We received our annual Christmas card from Carol. It is always a delight to catch up with her family. Typically, it is our only contact with them during the year. They were members of the congregation where I was pastor several decades ago.
Carol and Jason have been married for around 40 years. Carol had married young, fairly soon after high school, and her oldest son Scott was born early in the marriage. Too soon Scott’s father was no longer part of the family. It was necessary for Carol to work full-time to support herself, her son, and her mother who became the primary daytime caregiver for Scott.
Somewhere along the way Carol met Jason. The courtship was brief, and they married fairly quickly. The first time I met Jason I could tell he was a really nice guy. He was quiet, reserved, but friendly. From the very beginning he worked hard to be a great husband to Carol, and a father to Scott. It was not more than a year or two until Carol and Jason had their own child, Rebecca.
Jason’s quiet nature meant that although he attended worship on Sundays, he said very little if anything to people. Periodically when he was in a small group he embraced the childlike watchword of “being seen and not heard” as his pattern of interaction.
My relationship with Jason was fairly surface. We exchanged niceties. I inquired about his job, his home, his personal life in a fairly routine manner. Carol was definitely the dominant vocal personality in that household. Even when talking with Carol and Jason conversation was primarily with Carol.
Therefore, I almost fainted the Sunday morning Jason stepped out into the aisle and walked toward me, took my hand, and said he wanted to publicly profess Jesus Christ as his personal Lord and Savior. I was in shock. I was embarrassed. I was overjoyed. I was at the point of tears.
I had never had a direct, in-depth conversation with Jason about his spiritual life. There was always a crisis with Carol, her mother, one of the children, and even the period of time when Jason was laid off from work. I had never circled back around and had that one-on-one conversation with Jason about his personal spiritual formation. My bad, for sure!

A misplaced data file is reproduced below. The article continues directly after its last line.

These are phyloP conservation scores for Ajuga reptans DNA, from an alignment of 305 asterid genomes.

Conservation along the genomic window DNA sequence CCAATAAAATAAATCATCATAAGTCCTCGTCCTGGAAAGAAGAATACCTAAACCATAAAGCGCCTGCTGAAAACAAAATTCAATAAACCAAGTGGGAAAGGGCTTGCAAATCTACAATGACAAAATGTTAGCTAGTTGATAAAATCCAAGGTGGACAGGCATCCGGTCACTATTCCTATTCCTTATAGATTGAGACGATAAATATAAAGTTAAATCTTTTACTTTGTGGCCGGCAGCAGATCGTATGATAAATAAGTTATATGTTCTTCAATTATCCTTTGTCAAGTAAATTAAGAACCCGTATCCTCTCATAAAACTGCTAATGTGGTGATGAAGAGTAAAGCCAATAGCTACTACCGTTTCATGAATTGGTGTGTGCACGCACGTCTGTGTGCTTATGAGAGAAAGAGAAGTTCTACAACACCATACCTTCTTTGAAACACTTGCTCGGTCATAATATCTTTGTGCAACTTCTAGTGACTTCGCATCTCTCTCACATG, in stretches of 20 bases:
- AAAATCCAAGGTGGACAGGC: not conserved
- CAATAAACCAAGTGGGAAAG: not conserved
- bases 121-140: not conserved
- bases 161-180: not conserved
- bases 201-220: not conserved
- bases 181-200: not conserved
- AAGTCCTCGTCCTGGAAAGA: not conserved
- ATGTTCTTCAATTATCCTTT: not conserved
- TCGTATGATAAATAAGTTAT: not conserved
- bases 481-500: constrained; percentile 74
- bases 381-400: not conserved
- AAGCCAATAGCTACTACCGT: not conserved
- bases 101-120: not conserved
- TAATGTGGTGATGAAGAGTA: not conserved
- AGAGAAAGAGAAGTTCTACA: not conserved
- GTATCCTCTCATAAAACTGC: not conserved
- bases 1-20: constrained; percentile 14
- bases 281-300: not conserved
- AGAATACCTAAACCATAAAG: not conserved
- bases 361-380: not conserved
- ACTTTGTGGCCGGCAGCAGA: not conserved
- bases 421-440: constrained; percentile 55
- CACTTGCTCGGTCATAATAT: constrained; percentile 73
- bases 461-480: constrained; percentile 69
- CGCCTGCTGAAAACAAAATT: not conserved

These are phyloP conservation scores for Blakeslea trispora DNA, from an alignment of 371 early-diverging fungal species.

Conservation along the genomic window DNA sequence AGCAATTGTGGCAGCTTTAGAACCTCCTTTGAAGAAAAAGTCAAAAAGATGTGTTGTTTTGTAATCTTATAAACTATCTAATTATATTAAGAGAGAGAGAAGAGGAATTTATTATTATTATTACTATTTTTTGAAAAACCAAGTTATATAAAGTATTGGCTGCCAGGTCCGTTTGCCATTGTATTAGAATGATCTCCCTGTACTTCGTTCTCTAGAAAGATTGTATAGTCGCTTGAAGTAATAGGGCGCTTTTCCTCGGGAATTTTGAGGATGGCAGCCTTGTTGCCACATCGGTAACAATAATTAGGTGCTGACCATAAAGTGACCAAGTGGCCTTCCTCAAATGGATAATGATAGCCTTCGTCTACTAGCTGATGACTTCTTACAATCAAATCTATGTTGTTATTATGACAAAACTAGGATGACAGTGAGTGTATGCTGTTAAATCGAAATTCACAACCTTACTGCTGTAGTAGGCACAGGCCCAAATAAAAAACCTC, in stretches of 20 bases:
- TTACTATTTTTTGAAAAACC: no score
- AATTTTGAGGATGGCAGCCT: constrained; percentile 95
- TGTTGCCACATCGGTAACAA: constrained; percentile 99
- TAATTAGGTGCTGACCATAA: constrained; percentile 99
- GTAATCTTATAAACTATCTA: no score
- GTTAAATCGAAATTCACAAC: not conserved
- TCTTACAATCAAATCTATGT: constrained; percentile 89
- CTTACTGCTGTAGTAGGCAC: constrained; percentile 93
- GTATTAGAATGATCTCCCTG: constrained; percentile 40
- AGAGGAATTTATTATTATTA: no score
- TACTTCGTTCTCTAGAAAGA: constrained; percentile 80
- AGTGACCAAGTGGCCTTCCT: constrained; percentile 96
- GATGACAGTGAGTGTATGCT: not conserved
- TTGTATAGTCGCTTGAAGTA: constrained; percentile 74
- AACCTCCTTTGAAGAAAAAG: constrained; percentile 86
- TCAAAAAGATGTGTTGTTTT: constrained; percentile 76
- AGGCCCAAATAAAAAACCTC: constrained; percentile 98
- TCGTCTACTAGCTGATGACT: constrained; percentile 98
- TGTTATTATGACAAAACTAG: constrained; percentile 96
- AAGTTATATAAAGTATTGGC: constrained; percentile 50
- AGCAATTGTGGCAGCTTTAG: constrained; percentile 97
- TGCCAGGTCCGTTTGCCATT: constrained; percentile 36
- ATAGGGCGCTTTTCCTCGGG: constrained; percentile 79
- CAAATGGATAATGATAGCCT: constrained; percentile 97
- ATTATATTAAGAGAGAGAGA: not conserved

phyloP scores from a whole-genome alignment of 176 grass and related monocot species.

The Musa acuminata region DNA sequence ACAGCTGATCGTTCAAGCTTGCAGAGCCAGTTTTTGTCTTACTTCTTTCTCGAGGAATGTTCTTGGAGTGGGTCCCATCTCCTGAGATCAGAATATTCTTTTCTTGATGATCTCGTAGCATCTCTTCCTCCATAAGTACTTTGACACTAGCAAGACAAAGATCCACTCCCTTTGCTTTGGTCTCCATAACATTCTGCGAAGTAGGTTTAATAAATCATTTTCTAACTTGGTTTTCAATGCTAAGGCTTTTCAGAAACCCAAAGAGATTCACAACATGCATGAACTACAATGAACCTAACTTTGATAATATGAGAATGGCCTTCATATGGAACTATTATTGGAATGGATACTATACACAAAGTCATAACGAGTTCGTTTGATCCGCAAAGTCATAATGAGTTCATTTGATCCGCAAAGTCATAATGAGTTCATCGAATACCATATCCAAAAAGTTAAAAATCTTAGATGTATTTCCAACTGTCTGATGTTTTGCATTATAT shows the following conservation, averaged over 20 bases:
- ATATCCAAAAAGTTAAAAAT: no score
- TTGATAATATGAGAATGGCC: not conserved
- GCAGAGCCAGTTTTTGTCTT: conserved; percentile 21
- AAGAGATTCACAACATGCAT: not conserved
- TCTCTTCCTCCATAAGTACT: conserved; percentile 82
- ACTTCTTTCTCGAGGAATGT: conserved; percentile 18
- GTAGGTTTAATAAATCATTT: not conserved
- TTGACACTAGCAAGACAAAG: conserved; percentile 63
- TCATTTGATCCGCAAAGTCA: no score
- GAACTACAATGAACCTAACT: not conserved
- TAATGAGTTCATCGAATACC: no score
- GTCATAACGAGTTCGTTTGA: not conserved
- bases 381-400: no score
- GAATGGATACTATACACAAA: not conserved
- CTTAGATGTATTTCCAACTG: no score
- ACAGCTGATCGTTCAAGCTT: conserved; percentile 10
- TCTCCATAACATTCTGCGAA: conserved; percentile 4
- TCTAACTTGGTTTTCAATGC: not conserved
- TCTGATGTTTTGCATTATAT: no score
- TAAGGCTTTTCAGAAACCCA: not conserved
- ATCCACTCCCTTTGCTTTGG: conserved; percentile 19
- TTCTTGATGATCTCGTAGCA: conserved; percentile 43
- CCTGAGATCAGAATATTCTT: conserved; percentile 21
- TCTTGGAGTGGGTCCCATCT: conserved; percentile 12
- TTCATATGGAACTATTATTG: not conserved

I’m so thankful for the grace of God for Jason and for me as a twenty-something pastor who failed to raise the most important life question to one of the nicest guys God has placed on Earth.
When Jason made a public commitment to engage in a Christ-centered, faith-based, spiritual journey, he came alive. He was truly a changed person. Transformation was obvious in his life. He became more proactive. He became more verbal. He showed an instinctive leadership ability that had not previously been exhibited.
I do not know all the reasons for this. Certainly spiritual transformation can change our focus. However, the barriers between our church made up of mostly professing Christians, and a really nice guy who had not yet had a Christian reconciliation experience in his life, may have caused Jason to be quiet.
It was interesting that at that point, Carol, Jason, my wife and I became friends outside of being involved in church together. We were an inner city congregation. Carol and Jason did not live in the inner city. We regularly found ourselves in their home. They are one of the few families we have kept up with for almost four decades.
This inner-city church is now closed. Jason and Carol were one of several families who discovered the need to have a church closer to them as their three kids became teenagers, and wanted and needed deep interaction with people within their community context. Years before the church closed in 1989 they had moved their membership to church near them.
Carol’s newsy Christmas cards always told us what was going on with she and Jason, their children, and now the grandchildren. At least all we could know in a note of a couple of hundred words.
When Carol’s card arrived this year and told us their church is currently without a pastor, and Jason is chairperson of the pastor search committee, I smiled a really big smile. Just think. Very nice, but quiet Jason, is now far enough along his spiritual journey that he is recognized by his congregation as a key leader who has the maturity, ability, and respect to serve in this most significant role for the congregation.
I like God surprises like this. Do you?